Weekend Scholarship Roundup

In "Sharī‘ah-Compliant Equities and Sharī‘ah Screening: Need for Convergence of Ethical Screening of Stocks with Sharī‘ah Screening"  (International Journal of Emerging Markets, forthcoming) Tauhidul Islam Tanin (Monash University) and Faruq Ahmad (Islamic Economics Institute) argue that Islamic finance must incorporate a method whereby "the ethical screening of stocks" is integrated into the screening process for … Continue reading Weekend Scholarship Roundup

Commentarial Ocean

By Mahmood Kooria The postclassical commentarial literature of Islamic law, once ignored for being repetitive and inauthentic, now has been receiving considerable scholarly attention. Through the processes of canonization, codification, regionalization, synthesis and transregional connections; forms such as core texts, commentaries, supercommentaries, autocommentaries, glosses, translations and summaries; and contents such as substantive laws, contextual selections … Continue reading Commentarial Ocean

Islamic Law in the News Roundup

A California Court of Appeals refused to apply Iranian law in a case involving a plaintiff whose work in Iran exposed him to high levels of asbestos, reasoning that Iranian law reflects religious ideology instead of economic interest. The All India Muslim Personal Law Board issued a statement urging Muslims in India to adhere to Islamic … Continue reading Islamic Law in the News Roundup

A “Jabri” madhhab of the early modern Sudan?

By Kristina L. Richardson Given the centuries of exposure to northern African Islamic thought like Khārijism, Ibāḍism, and Mālikism, could sub-Saharan Muslims have established an indigenous, perhaps syncretic, Islamic legal school? 17th-century Ottoman explorer Evliya Çelebi claimed as much, though we may have to take his descriptions with a grain of salt. Between August 1672 … Continue reading A “Jabri” madhhab of the early modern Sudan?

Ibāḍism in the Medieval Sahel

By Kristina L. Richardson For centuries the Sunnī Mālikī madhhab has predominated among Muslims of northern and western Africa, but before the 12th century, Shīʿī, Khārijī, and Ibāḍī legal schools vied for dominance.[1] Merchants living under the Ibāḍī Rustamids (779-909, capital in Tāhart) and in independent Khārijī states in the western Maghrib, such as the … Continue reading Ibāḍism in the Medieval Sahel

Toni Morrison, John Ralph Willis, and Black Muslim History

By Kristina L. Richardson Allow me to share a factoid about Toni Morrison’s (1931-2019) little known connection to Islamic historians. She grew up in Lorain, Ohio, with her younger cousin John Ralph Willis (1938-2007), who carried the name of their grandfather, a violinist named John Solomon Willis. The cousins forged separate paths as adults, only … Continue reading Toni Morrison, John Ralph Willis, and Black Muslim History

COVID-19 and Islamic Law Roundup

Image representing a virus Image credit: Wikimedia Commons

Vice President Maruf Amin of Indonesia confirmed President Joko Widodo’s view that COVID-19 vaccines should receive a ḥalāl certification to render their use permissible under Islamic law. Harvard University's Center for African Studies will host an online lecture on November 12, 2020, titled "Legal Regulation of Faith: The Limits of Religious Freedom and the Challenge … Continue reading COVID-19 and Islamic Law Roundup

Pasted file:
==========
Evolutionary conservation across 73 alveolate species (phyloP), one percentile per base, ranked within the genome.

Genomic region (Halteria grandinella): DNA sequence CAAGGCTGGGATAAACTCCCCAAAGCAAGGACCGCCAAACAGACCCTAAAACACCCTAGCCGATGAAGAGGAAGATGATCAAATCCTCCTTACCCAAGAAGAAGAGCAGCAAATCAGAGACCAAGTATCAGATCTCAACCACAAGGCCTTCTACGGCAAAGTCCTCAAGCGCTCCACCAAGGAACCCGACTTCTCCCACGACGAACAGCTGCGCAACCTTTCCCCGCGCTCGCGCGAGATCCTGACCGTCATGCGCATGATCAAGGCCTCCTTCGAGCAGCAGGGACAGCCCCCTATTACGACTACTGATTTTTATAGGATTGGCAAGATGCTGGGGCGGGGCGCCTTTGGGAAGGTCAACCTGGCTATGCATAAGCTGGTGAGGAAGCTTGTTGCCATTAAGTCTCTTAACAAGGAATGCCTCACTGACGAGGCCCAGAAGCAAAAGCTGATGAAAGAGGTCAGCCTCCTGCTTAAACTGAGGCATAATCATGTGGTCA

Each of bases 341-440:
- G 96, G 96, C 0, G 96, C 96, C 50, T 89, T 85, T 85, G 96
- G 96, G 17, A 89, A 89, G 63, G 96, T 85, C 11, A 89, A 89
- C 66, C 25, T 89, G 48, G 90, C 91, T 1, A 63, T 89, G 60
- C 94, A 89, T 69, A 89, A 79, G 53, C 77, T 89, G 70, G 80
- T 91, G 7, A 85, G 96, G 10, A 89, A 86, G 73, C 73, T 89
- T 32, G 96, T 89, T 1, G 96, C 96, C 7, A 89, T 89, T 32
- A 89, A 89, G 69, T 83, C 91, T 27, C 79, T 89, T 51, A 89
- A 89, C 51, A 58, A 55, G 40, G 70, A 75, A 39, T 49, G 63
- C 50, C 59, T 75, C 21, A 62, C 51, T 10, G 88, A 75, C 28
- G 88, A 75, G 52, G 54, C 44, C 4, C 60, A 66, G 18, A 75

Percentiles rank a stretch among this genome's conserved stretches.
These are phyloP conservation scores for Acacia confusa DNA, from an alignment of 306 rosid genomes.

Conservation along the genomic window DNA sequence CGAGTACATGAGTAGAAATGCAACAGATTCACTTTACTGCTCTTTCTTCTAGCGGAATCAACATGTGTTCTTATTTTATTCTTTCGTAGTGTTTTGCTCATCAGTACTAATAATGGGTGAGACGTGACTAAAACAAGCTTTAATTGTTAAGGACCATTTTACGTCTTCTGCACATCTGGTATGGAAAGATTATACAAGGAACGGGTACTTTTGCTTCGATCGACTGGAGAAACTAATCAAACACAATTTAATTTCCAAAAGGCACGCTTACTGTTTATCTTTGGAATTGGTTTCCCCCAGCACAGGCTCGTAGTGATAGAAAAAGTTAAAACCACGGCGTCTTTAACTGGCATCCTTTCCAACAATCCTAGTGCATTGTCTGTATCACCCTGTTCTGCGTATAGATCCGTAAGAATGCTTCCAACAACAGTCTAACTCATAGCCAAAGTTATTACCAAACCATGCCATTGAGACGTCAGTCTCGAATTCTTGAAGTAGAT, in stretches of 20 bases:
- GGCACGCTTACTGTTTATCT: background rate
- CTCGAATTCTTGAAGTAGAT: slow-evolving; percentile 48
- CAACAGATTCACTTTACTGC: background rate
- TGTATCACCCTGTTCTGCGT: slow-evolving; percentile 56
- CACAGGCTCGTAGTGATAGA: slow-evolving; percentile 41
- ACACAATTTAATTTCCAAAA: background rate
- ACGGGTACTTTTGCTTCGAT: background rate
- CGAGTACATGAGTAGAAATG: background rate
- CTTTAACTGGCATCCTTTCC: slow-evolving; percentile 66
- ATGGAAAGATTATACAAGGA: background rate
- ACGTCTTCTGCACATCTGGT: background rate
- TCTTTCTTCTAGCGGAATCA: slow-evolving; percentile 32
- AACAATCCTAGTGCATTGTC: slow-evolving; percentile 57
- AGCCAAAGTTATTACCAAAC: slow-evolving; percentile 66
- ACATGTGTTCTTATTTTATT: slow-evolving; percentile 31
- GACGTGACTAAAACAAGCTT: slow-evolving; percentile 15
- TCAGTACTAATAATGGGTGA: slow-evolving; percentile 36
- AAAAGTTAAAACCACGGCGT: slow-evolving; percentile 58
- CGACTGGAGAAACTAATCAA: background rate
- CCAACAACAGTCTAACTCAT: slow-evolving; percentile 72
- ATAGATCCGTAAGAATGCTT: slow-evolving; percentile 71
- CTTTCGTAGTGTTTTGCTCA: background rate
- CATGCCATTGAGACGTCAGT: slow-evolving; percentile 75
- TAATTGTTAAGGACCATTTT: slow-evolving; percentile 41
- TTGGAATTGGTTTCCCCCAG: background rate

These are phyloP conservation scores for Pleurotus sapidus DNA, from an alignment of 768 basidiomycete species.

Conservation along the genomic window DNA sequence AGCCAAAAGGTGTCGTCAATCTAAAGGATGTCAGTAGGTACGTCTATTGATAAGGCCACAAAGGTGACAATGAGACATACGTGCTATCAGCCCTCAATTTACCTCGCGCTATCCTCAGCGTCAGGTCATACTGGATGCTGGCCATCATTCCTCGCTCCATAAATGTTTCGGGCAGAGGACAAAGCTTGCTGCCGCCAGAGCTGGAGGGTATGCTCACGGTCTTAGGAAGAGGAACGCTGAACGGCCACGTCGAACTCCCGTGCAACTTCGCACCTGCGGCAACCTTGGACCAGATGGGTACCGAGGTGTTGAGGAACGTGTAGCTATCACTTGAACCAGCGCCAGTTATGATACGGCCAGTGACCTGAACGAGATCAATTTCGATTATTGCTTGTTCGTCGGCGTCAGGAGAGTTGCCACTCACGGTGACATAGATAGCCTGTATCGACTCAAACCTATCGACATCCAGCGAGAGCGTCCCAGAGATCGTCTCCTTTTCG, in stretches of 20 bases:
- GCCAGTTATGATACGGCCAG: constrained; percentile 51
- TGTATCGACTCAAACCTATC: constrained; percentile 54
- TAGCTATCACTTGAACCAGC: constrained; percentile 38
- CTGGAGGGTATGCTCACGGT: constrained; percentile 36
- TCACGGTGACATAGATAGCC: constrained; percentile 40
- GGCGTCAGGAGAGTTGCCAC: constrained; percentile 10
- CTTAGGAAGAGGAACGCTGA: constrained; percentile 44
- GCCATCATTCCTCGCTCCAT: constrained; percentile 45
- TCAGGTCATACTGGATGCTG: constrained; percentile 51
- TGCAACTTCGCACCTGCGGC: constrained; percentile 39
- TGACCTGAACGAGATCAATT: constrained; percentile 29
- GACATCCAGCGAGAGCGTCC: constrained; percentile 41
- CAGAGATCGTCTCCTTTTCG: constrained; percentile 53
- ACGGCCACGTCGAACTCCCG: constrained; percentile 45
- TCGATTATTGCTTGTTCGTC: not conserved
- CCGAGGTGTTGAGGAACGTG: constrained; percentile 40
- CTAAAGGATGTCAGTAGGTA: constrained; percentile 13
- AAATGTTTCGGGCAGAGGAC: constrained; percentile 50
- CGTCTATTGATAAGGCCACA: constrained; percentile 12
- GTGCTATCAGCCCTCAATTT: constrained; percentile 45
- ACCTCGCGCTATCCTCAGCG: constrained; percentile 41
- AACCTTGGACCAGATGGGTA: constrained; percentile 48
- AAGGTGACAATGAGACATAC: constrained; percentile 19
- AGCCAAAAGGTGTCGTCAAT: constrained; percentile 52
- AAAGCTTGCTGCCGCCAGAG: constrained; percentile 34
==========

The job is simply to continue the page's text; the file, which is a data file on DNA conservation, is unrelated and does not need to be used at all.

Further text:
“700,000 Ancient African Books Have Survived In Mali’s Timbuktu University”

The following article was cross-posted from Liberty Writers Africa. "700,000 Ancient African Books Have Survived In Mali’s Timbuktu University" Not until recently did most commentators on African literary history believe that African societies had any form of writing tradition. Since the rediscovery of ancient manuscript collections, with some dating back to at least the 8th century … Continue reading “700,000 Ancient African Books Have Survived In Mali’s Timbuktu University”

Recent Scholarship: Fadel and Monette on the English Translation of the Muwatta’ of Imam Malik b. Anas

"Introduction to the English Translation of the Muwatta' of Imam Malik b. Anas, Recension of Yahya b. Yahya al-Laythi (Royal Moroccan Edition, 2013)," Mālik b. Anas, al-Muwaṭṭaʾ -- Recension of Yaḥyā b. Yaḥyā al-Laythī (d. 234/848), edited and translated by Mohammad Fadel, University of Toronto Faculty of Law, and Connell Monette, American Academy Casablanca. The Muwatta' of Malik b. Anas … Continue reading Recent Scholarship: Fadel and Monette on the English Translation of the Muwatta’ of Imam Malik b. Anas

Recent Developments in Muslim Marriages and Civil Laws

Last summer, the Guardian reported on a legal proceeding in the United Kingdom that explored the extent to which UK law recognizes a marriage conducted according to Islamic law, yet unaccompanied by a civil law marriage. As described in the article, the husband contended that the couple was never married, and the wife—petitioning for divorce—insisted that they were. … Continue reading Recent Developments in Muslim Marriages and Civil Laws